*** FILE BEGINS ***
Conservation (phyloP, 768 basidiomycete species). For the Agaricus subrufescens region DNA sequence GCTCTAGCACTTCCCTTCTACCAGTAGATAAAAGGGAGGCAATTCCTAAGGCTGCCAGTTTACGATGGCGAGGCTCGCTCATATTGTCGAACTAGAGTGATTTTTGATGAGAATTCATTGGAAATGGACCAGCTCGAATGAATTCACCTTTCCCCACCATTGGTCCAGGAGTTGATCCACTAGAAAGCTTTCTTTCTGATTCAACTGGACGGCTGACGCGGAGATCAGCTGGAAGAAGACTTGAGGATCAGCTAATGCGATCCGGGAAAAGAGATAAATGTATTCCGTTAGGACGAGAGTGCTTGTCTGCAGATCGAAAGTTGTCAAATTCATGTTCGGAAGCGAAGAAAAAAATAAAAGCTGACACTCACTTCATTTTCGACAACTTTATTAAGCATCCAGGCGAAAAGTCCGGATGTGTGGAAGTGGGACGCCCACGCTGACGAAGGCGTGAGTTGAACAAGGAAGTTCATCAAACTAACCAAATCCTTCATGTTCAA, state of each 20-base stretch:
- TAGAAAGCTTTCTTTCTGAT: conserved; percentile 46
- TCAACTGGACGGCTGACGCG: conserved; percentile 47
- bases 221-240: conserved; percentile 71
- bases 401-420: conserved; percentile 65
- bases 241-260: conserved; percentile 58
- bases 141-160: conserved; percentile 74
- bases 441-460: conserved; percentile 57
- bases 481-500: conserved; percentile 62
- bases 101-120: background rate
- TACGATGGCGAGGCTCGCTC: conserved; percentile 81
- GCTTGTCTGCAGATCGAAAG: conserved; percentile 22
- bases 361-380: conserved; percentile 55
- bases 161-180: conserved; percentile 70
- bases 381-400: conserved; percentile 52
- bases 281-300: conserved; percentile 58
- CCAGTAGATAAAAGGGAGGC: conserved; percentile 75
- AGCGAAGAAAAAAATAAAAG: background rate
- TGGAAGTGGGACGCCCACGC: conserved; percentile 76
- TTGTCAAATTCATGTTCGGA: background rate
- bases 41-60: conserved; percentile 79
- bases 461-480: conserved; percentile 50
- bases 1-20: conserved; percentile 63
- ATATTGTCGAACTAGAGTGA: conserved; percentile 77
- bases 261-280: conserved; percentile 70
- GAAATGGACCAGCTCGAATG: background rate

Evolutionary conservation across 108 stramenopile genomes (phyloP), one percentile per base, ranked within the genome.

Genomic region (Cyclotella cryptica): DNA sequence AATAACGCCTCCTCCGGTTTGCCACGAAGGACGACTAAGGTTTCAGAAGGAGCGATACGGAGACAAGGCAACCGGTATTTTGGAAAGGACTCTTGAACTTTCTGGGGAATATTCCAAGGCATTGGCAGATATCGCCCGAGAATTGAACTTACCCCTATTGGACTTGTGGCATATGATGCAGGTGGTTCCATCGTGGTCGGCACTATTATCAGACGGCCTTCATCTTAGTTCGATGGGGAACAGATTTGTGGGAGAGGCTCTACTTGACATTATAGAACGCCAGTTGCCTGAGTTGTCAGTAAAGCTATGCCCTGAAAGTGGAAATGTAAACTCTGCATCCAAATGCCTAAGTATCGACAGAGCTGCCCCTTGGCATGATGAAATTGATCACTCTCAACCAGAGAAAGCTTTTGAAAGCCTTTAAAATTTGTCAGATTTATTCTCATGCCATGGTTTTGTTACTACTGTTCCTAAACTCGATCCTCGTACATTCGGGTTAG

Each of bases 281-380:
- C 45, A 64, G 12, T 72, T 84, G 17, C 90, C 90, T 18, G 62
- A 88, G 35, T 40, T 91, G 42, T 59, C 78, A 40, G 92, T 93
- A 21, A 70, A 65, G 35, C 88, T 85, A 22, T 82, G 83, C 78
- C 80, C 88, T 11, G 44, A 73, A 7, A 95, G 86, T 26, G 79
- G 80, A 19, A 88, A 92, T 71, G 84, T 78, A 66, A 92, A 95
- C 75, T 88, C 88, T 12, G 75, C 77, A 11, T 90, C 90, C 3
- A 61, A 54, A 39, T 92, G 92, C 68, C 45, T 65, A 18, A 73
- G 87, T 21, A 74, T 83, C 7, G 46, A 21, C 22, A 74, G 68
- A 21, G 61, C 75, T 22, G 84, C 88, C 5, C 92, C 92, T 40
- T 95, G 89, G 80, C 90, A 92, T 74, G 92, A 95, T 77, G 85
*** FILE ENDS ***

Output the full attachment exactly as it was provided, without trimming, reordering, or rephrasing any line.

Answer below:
Conservation (phyloP, 768 basidiomycete species). For the Agaricus subrufescens region DNA sequence GCTCTAGCACTTCCCTTCTACCAGTAGATAAAAGGGAGGCAATTCCTAAGGCTGCCAGTTTACGATGGCGAGGCTCGCTCATATTGTCGAACTAGAGTGATTTTTGATGAGAATTCATTGGAAATGGACCAGCTCGAATGAATTCACCTTTCCCCACCATTGGTCCAGGAGTTGATCCACTAGAAAGCTTTCTTTCTGATTCAACTGGACGGCTGACGCGGAGATCAGCTGGAAGAAGACTTGAGGATCAGCTAATGCGATCCGGGAAAAGAGATAAATGTATTCCGTTAGGACGAGAGTGCTTGTCTGCAGATCGAAAGTTGTCAAATTCATGTTCGGAAGCGAAGAAAAAAATAAAAGCTGACACTCACTTCATTTTCGACAACTTTATTAAGCATCCAGGCGAAAAGTCCGGATGTGTGGAAGTGGGACGCCCACGCTGACGAAGGCGTGAGTTGAACAAGGAAGTTCATCAAACTAACCAAATCCTTCATGTTCAA, state of each 20-base stretch:
- TAGAAAGCTTTCTTTCTGAT: conserved; percentile 46
- TCAACTGGACGGCTGACGCG: conserved; percentile 47
- bases 221-240: conserved; percentile 71
- bases 401-420: conserved; percentile 65
- bases 241-260: conserved; percentile 58
- bases 141-160: conserved; percentile 74
- bases 441-460: conserved; percentile 57
- bases 481-500: conserved; percentile 62
- bases 101-120: background rate
- TACGATGGCGAGGCTCGCTC: conserved; percentile 81
- GCTTGTCTGCAGATCGAAAG: conserved; percentile 22
- bases 361-380: conserved; percentile 55
- bases 161-180: conserved; percentile 70
- bases 381-400: conserved; percentile 52
- bases 281-300: conserved; percentile 58
- CCAGTAGATAAAAGGGAGGC: conserved; percentile 75
- AGCGAAGAAAAAAATAAAAG: background rate
- TGGAAGTGGGACGCCCACGC: conserved; percentile 76
- TTGTCAAATTCATGTTCGGA: background rate
- bases 41-60: conserved; percentile 79
- bases 461-480: conserved; percentile 50
- bases 1-20: conserved; percentile 63
- ATATTGTCGAACTAGAGTGA: conserved; percentile 77
- bases 261-280: conserved; percentile 70
- GAAATGGACCAGCTCGAATG: background rate

Evolutionary conservation across 108 stramenopile genomes (phyloP), one percentile per base, ranked within the genome.

Genomic region (Cyclotella cryptica): DNA sequence AATAACGCCTCCTCCGGTTTGCCACGAAGGACGACTAAGGTTTCAGAAGGAGCGATACGGAGACAAGGCAACCGGTATTTTGGAAAGGACTCTTGAACTTTCTGGGGAATATTCCAAGGCATTGGCAGATATCGCCCGAGAATTGAACTTACCCCTATTGGACTTGTGGCATATGATGCAGGTGGTTCCATCGTGGTCGGCACTATTATCAGACGGCCTTCATCTTAGTTCGATGGGGAACAGATTTGTGGGAGAGGCTCTACTTGACATTATAGAACGCCAGTTGCCTGAGTTGTCAGTAAAGCTATGCCCTGAAAGTGGAAATGTAAACTCTGCATCCAAATGCCTAAGTATCGACAGAGCTGCCCCTTGGCATGATGAAATTGATCACTCTCAACCAGAGAAAGCTTTTGAAAGCCTTTAAAATTTGTCAGATTTATTCTCATGCCATGGTTTTGTTACTACTGTTCCTAAACTCGATCCTCGTACATTCGGGTTAG

Each of bases 281-380:
- C 45, A 64, G 12, T 72, T 84, G 17, C 90, C 90, T 18, G 62
- A 88, G 35, T 40, T 91, G 42, T 59, C 78, A 40, G 92, T 93
- A 21, A 70, A 65, G 35, C 88, T 85, A 22, T 82, G 83, C 78
- C 80, C 88, T 11, G 44, A 73, A 7, A 95, G 86, T 26, G 79
- G 80, A 19, A 88, A 92, T 71, G 84, T 78, A 66, A 92, A 95
- C 75, T 88, C 88, T 12, G 75, C 77, A 11, T 90, C 90, C 3
- A 61, A 54, A 39, T 92, G 92, C 68, C 45, T 65, A 18, A 73
- G 87, T 21, A 74, T 83, C 7, G 46, A 21, C 22, A 74, G 68
- A 21, G 61, C 75, T 22, G 84, C 88, C 5, C 92, C 92, T 40
- T 95, G 89, G 80, C 90, A 92, T 74, G 92, A 95, T 77, G 85